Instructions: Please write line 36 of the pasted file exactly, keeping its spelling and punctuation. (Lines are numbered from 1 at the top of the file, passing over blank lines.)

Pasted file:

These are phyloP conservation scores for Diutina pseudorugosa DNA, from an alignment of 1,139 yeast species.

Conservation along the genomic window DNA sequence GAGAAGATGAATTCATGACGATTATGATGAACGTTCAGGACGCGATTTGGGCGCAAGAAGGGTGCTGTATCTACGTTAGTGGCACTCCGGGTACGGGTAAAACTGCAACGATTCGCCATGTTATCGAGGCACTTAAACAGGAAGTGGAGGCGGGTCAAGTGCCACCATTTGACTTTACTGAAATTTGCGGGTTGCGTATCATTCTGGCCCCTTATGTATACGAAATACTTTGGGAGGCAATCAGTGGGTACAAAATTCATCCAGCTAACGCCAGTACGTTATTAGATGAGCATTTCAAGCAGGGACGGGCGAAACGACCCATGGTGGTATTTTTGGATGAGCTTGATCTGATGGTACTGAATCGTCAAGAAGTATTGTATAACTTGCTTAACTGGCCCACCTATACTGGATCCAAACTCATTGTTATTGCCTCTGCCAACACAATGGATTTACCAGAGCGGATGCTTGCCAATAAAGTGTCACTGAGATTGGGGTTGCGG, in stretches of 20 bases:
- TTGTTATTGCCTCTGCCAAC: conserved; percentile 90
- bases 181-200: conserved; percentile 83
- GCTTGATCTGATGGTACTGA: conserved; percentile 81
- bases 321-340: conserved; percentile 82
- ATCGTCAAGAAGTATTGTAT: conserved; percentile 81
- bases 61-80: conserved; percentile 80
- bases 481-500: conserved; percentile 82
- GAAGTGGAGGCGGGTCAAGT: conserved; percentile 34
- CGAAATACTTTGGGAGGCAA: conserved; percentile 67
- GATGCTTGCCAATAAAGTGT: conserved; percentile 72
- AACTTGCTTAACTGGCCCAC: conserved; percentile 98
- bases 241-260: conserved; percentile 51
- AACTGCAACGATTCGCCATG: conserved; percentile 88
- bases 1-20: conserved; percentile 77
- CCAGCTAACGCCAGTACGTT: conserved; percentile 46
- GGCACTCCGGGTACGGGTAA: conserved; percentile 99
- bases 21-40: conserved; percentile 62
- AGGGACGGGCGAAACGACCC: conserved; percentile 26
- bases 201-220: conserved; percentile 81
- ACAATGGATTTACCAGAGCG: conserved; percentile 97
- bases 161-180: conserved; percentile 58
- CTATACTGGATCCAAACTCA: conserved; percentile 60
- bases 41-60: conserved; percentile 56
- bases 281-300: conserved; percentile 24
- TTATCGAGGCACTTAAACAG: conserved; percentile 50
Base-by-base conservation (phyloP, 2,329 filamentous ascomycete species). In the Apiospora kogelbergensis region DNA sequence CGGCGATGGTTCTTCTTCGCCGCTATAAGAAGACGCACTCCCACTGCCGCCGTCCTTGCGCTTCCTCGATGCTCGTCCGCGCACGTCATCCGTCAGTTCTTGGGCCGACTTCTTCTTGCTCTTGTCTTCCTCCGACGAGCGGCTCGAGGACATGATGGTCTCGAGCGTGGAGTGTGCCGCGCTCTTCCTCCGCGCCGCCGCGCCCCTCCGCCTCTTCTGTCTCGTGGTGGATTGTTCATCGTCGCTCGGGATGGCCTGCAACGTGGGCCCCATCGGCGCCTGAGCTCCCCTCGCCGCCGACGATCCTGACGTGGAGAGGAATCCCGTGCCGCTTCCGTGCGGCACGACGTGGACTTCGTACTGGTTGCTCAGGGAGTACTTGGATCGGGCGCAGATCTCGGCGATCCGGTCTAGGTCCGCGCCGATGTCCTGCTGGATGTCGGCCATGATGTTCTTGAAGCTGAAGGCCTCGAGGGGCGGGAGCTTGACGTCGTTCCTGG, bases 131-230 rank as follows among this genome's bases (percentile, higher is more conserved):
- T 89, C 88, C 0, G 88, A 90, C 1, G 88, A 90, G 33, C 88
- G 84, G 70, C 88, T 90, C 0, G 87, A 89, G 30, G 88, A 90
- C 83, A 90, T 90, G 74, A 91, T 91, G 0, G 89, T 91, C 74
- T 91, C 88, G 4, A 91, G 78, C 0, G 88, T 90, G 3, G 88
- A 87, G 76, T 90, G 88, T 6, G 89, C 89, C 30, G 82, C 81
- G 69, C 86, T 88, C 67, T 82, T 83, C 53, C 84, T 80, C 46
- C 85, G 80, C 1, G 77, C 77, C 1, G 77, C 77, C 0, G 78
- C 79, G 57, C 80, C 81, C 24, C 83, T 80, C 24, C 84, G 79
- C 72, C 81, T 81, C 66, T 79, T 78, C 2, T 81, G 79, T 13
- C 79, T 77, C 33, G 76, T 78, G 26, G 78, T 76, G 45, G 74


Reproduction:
- C 79, G 57, C 80, C 81, C 24, C 83, T 80, C 24, C 84, G 79